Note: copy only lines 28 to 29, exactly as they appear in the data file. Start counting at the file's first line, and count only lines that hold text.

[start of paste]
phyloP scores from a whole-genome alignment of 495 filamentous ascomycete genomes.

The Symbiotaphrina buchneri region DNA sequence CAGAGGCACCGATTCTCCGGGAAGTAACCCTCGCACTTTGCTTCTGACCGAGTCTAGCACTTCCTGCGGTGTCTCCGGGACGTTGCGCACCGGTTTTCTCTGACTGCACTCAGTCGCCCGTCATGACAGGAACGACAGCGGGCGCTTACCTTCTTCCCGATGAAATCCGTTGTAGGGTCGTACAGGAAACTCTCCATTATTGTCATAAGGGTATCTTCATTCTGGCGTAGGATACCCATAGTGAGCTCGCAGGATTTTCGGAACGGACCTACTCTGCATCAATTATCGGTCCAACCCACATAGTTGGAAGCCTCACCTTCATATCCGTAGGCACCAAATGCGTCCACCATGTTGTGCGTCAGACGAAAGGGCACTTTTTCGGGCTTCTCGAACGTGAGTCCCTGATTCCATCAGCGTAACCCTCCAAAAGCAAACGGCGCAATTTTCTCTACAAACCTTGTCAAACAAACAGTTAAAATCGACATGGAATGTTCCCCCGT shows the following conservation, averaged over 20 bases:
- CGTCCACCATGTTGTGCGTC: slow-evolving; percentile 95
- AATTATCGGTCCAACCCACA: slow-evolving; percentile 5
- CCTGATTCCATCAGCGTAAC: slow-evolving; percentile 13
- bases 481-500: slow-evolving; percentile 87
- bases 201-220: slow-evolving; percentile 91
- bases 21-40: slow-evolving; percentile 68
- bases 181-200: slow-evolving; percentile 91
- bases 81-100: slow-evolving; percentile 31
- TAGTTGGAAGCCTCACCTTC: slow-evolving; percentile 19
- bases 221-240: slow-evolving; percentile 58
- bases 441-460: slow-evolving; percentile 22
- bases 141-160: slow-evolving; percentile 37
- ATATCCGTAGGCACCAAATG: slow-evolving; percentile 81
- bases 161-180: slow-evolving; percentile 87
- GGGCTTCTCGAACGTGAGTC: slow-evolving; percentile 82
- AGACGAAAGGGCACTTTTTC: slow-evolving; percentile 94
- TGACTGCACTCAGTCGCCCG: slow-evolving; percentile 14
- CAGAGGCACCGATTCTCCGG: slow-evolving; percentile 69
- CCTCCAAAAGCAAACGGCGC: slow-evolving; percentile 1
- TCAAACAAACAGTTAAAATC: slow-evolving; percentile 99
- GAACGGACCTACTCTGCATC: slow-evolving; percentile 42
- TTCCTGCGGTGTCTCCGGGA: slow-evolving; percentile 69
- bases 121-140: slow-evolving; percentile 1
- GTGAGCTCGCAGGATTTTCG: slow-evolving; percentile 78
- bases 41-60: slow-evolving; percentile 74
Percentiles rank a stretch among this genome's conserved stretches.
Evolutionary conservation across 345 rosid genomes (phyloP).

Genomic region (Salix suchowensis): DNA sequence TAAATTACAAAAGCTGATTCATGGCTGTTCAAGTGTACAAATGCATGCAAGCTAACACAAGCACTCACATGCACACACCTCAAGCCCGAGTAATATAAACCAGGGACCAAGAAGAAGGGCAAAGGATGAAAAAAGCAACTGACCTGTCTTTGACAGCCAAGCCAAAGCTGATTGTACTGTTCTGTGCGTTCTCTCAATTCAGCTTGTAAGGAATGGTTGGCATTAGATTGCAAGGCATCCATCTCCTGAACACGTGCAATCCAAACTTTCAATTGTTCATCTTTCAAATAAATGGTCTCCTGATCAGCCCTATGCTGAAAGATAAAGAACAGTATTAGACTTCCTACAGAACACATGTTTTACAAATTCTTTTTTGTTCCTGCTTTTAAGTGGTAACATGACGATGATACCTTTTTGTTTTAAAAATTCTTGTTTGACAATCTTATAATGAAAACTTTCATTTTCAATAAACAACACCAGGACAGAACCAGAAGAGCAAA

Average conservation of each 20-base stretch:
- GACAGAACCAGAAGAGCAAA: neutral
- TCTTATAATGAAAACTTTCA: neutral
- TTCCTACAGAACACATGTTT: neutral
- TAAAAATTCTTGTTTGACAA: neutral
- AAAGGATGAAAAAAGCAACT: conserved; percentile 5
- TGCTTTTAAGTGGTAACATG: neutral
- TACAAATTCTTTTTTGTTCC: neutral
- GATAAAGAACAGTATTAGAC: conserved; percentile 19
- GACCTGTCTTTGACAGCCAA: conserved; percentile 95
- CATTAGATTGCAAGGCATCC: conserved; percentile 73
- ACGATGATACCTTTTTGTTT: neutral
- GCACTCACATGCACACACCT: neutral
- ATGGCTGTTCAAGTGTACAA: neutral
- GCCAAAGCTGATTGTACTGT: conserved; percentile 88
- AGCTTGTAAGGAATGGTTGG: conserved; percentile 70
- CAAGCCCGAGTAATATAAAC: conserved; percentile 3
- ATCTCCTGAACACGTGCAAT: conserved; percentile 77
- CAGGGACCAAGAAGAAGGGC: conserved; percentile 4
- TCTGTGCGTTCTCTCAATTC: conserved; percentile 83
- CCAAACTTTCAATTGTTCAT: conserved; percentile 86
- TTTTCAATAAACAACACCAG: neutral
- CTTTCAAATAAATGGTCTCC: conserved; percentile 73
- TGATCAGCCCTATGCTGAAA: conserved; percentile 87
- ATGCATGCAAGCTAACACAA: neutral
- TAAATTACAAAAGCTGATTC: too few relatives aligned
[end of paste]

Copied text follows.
Percentiles rank a stretch among this genome's conserved stretches.
Evolutionary conservation across 345 rosid genomes (phyloP).